17 Dec 2009
Harvard Business School Faculty Critique Executive Compensation

BOSTON — As the end of the year approaches and Wall Street bonuses are about to be announced, U.S. lawmakers and the public are voicing concerns about executive compensation. Harvard Business School faculty members Jay Lorsch, Rakesh Khurana, and Brian Hall recently co-hosted a conference (PDF) to examine the nature and causes of the top management compensation problem in the United States.

The HBS faculty members convened a group of more than 30 influential thought leaders, including lawyers, consultants, senior executives, and other experts for the two-day event, which examined the nature of the compensation problem, compensation as a motivator, the nature of compensation plans, and ideas for change.

"The purpose of the conference was to enable our faculty to interact with various professionals and directors who are on the firing lines making compensation decisions. Our discussions stimulated our thinking on a topic that, as each day's headlines suggest, is still a burning issue for Americans," said Jay Lorsch, the Louis Kirstein Professor of Human Relations at the Harvard Business School.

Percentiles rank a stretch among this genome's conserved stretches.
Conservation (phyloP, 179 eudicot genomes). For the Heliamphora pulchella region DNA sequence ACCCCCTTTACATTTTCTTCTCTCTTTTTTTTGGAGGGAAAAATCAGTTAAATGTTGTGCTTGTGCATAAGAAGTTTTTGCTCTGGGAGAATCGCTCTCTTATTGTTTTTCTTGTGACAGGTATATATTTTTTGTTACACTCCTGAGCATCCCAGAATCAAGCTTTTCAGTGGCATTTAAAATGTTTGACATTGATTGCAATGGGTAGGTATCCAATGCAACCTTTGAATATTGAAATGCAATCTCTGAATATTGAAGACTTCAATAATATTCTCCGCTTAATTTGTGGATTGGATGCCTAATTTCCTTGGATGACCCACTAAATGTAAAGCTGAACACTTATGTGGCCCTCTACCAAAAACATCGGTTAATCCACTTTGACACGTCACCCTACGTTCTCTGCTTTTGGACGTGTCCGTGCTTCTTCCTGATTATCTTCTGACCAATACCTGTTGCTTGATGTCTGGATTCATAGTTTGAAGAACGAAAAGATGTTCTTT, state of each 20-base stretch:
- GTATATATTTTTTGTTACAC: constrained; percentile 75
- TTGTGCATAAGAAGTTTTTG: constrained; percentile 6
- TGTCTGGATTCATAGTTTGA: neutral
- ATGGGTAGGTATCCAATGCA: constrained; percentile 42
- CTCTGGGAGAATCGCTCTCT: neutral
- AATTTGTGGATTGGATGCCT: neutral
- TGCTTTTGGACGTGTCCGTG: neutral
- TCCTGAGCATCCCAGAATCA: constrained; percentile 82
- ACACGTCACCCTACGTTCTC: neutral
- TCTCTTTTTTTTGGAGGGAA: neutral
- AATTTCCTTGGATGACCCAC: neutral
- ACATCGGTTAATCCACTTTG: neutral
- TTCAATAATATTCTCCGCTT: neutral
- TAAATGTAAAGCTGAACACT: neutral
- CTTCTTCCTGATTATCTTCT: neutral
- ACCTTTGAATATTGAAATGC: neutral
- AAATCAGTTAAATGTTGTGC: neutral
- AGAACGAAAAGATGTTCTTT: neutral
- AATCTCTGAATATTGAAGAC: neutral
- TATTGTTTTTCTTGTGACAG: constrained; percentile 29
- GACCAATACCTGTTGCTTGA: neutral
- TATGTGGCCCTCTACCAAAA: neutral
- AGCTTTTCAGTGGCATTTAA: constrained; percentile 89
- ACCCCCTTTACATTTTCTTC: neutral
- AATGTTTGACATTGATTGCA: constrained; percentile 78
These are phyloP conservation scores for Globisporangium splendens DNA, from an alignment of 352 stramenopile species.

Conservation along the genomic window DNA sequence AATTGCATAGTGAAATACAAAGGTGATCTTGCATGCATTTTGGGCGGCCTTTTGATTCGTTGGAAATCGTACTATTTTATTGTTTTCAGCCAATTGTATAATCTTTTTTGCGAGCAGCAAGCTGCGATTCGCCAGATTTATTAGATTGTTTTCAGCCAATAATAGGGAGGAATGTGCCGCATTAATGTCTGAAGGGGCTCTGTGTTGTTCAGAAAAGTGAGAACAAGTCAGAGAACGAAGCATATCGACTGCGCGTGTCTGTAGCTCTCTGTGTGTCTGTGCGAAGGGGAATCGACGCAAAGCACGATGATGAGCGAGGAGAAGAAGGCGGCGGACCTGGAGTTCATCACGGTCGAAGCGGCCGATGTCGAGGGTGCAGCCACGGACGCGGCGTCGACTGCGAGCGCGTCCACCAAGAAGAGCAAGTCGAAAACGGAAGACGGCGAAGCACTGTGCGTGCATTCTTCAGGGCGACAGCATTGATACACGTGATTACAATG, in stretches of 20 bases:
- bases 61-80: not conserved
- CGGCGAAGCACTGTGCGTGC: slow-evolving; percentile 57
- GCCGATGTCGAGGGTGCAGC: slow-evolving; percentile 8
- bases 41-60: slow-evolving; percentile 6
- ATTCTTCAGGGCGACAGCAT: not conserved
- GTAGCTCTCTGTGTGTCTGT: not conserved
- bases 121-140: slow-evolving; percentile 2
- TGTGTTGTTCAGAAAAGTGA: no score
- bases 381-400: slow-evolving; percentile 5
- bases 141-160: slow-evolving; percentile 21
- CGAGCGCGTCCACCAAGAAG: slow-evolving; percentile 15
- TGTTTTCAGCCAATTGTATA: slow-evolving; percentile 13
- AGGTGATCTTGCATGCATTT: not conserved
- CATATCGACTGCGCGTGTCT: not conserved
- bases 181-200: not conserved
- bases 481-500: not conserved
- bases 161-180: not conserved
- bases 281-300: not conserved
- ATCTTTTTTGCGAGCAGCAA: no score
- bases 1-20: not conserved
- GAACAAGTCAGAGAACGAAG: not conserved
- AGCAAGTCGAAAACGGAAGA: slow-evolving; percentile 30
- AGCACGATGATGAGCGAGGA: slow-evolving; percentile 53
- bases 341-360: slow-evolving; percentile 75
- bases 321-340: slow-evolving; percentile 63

Discussions centered on issues that were company-specific and those that affected society as a whole. At the company level, participants focused on three themes: A push to simplify compensation plans, the need to focus on long-term performance, and the need to improve alignment between pay and performance. In the broader societal context, the discussion was centered on "fairness" because of the increasingly skewed income distribution in the United States and the public's disapproval of excessively large executive paychecks, especially in light of the recent financial crisis.

A summary of all four conference sessions titled, "Executive Compensation: A Broader View" can be found on the HBS website (PDF).